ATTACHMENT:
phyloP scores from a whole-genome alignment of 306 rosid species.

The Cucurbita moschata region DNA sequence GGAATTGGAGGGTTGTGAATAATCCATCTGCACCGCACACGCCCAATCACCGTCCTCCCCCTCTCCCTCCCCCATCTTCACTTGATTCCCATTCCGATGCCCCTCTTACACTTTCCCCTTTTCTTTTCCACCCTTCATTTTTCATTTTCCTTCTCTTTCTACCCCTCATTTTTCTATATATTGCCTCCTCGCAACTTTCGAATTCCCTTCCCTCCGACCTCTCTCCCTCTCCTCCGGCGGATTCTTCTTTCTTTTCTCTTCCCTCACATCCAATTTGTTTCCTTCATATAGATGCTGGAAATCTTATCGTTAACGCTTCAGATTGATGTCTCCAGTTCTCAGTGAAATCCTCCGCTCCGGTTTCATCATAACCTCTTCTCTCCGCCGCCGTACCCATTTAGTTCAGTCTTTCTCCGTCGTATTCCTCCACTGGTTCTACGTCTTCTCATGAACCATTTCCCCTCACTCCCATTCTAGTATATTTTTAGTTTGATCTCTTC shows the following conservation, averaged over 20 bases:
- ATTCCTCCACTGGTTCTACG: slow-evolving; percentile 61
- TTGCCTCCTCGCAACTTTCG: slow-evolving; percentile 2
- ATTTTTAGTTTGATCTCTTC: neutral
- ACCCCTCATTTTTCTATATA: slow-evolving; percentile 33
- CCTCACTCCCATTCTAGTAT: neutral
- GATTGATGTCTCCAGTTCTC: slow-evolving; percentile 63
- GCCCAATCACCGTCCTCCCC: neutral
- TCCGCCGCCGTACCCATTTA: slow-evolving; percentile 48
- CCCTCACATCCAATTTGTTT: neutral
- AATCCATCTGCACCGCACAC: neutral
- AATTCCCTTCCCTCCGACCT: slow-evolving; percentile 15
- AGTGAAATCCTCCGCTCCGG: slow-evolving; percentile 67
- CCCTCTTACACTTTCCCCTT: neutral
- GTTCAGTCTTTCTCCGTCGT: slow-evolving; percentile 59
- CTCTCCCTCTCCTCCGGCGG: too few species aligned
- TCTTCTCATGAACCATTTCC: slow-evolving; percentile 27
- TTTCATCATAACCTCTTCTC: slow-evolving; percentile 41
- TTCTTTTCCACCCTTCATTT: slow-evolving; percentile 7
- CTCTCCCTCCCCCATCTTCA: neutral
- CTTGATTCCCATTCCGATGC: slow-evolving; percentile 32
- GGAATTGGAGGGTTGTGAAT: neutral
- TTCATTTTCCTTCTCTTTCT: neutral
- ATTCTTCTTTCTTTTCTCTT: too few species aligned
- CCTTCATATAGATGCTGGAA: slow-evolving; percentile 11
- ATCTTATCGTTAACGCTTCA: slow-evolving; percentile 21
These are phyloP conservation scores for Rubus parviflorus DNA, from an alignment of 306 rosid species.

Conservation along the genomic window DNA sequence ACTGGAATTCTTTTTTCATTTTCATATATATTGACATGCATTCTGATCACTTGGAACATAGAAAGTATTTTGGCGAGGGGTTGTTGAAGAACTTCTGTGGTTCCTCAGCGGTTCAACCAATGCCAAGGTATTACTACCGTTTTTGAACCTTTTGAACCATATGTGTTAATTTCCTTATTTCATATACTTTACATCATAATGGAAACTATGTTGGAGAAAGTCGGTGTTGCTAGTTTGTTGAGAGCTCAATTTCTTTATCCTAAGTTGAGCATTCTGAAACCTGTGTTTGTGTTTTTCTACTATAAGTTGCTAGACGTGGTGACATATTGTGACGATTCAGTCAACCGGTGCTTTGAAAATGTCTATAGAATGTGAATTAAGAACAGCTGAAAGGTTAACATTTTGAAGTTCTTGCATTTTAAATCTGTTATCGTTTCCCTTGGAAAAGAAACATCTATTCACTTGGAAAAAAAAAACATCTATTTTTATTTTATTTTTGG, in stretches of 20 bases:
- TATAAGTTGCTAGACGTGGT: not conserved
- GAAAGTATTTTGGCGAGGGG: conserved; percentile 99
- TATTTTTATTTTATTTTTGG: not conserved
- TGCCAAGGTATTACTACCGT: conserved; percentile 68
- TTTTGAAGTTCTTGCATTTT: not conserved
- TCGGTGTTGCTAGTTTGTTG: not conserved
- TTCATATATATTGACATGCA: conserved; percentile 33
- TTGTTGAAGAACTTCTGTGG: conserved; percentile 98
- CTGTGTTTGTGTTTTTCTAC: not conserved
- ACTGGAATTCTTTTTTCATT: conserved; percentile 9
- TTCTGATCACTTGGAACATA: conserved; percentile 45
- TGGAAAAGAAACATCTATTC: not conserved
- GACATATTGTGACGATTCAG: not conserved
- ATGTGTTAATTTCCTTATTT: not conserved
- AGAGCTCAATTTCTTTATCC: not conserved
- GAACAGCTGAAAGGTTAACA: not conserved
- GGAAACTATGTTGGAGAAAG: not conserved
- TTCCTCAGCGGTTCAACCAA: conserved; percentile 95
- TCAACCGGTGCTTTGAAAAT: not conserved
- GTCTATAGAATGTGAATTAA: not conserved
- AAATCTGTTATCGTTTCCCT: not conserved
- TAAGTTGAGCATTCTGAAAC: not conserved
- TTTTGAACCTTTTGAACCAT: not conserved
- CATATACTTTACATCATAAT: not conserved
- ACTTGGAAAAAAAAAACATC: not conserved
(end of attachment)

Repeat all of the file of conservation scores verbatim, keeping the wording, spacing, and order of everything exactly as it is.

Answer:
phyloP scores from a whole-genome alignment of 306 rosid species.

The Cucurbita moschata region DNA sequence GGAATTGGAGGGTTGTGAATAATCCATCTGCACCGCACACGCCCAATCACCGTCCTCCCCCTCTCCCTCCCCCATCTTCACTTGATTCCCATTCCGATGCCCCTCTTACACTTTCCCCTTTTCTTTTCCACCCTTCATTTTTCATTTTCCTTCTCTTTCTACCCCTCATTTTTCTATATATTGCCTCCTCGCAACTTTCGAATTCCCTTCCCTCCGACCTCTCTCCCTCTCCTCCGGCGGATTCTTCTTTCTTTTCTCTTCCCTCACATCCAATTTGTTTCCTTCATATAGATGCTGGAAATCTTATCGTTAACGCTTCAGATTGATGTCTCCAGTTCTCAGTGAAATCCTCCGCTCCGGTTTCATCATAACCTCTTCTCTCCGCCGCCGTACCCATTTAGTTCAGTCTTTCTCCGTCGTATTCCTCCACTGGTTCTACGTCTTCTCATGAACCATTTCCCCTCACTCCCATTCTAGTATATTTTTAGTTTGATCTCTTC shows the following conservation, averaged over 20 bases:
- ATTCCTCCACTGGTTCTACG: slow-evolving; percentile 61
- TTGCCTCCTCGCAACTTTCG: slow-evolving; percentile 2
- ATTTTTAGTTTGATCTCTTC: neutral
- ACCCCTCATTTTTCTATATA: slow-evolving; percentile 33
- CCTCACTCCCATTCTAGTAT: neutral
- GATTGATGTCTCCAGTTCTC: slow-evolving; percentile 63
- GCCCAATCACCGTCCTCCCC: neutral
- TCCGCCGCCGTACCCATTTA: slow-evolving; percentile 48
- CCCTCACATCCAATTTGTTT: neutral
- AATCCATCTGCACCGCACAC: neutral
- AATTCCCTTCCCTCCGACCT: slow-evolving; percentile 15
- AGTGAAATCCTCCGCTCCGG: slow-evolving; percentile 67
- CCCTCTTACACTTTCCCCTT: neutral
- GTTCAGTCTTTCTCCGTCGT: slow-evolving; percentile 59
- CTCTCCCTCTCCTCCGGCGG: too few species aligned
- TCTTCTCATGAACCATTTCC: slow-evolving; percentile 27
- TTTCATCATAACCTCTTCTC: slow-evolving; percentile 41
- TTCTTTTCCACCCTTCATTT: slow-evolving; percentile 7
- CTCTCCCTCCCCCATCTTCA: neutral
- CTTGATTCCCATTCCGATGC: slow-evolving; percentile 32
- GGAATTGGAGGGTTGTGAAT: neutral
- TTCATTTTCCTTCTCTTTCT: neutral
- ATTCTTCTTTCTTTTCTCTT: too few species aligned
- CCTTCATATAGATGCTGGAA: slow-evolving; percentile 11
- ATCTTATCGTTAACGCTTCA: slow-evolving; percentile 21
These are phyloP conservation scores for Rubus parviflorus DNA, from an alignment of 306 rosid species.

Conservation along the genomic window DNA sequence ACTGGAATTCTTTTTTCATTTTCATATATATTGACATGCATTCTGATCACTTGGAACATAGAAAGTATTTTGGCGAGGGGTTGTTGAAGAACTTCTGTGGTTCCTCAGCGGTTCAACCAATGCCAAGGTATTACTACCGTTTTTGAACCTTTTGAACCATATGTGTTAATTTCCTTATTTCATATACTTTACATCATAATGGAAACTATGTTGGAGAAAGTCGGTGTTGCTAGTTTGTTGAGAGCTCAATTTCTTTATCCTAAGTTGAGCATTCTGAAACCTGTGTTTGTGTTTTTCTACTATAAGTTGCTAGACGTGGTGACATATTGTGACGATTCAGTCAACCGGTGCTTTGAAAATGTCTATAGAATGTGAATTAAGAACAGCTGAAAGGTTAACATTTTGAAGTTCTTGCATTTTAAATCTGTTATCGTTTCCCTTGGAAAAGAAACATCTATTCACTTGGAAAAAAAAAACATCTATTTTTATTTTATTTTTGG, in stretches of 20 bases:
- TATAAGTTGCTAGACGTGGT: not conserved
- GAAAGTATTTTGGCGAGGGG: conserved; percentile 99
- TATTTTTATTTTATTTTTGG: not conserved
- TGCCAAGGTATTACTACCGT: conserved; percentile 68
- TTTTGAAGTTCTTGCATTTT: not conserved
- TCGGTGTTGCTAGTTTGTTG: not conserved
- TTCATATATATTGACATGCA: conserved; percentile 33
- TTGTTGAAGAACTTCTGTGG: conserved; percentile 98
- CTGTGTTTGTGTTTTTCTAC: not conserved
- ACTGGAATTCTTTTTTCATT: conserved; percentile 9
- TTCTGATCACTTGGAACATA: conserved; percentile 45
- TGGAAAAGAAACATCTATTC: not conserved
- GACATATTGTGACGATTCAG: not conserved
- ATGTGTTAATTTCCTTATTT: not conserved
- AGAGCTCAATTTCTTTATCC: not conserved
- GAACAGCTGAAAGGTTAACA: not conserved
- GGAAACTATGTTGGAGAAAG: not conserved
- TTCCTCAGCGGTTCAACCAA: conserved; percentile 95
- TCAACCGGTGCTTTGAAAAT: not conserved
- GTCTATAGAATGTGAATTAA: not conserved
- AAATCTGTTATCGTTTCCCT: not conserved
- TAAGTTGAGCATTCTGAAAC: not conserved
- TTTTGAACCTTTTGAACCAT: not conserved
- CATATACTTTACATCATAAT: not conserved
- ACTTGGAAAAAAAAAACATC: not conserved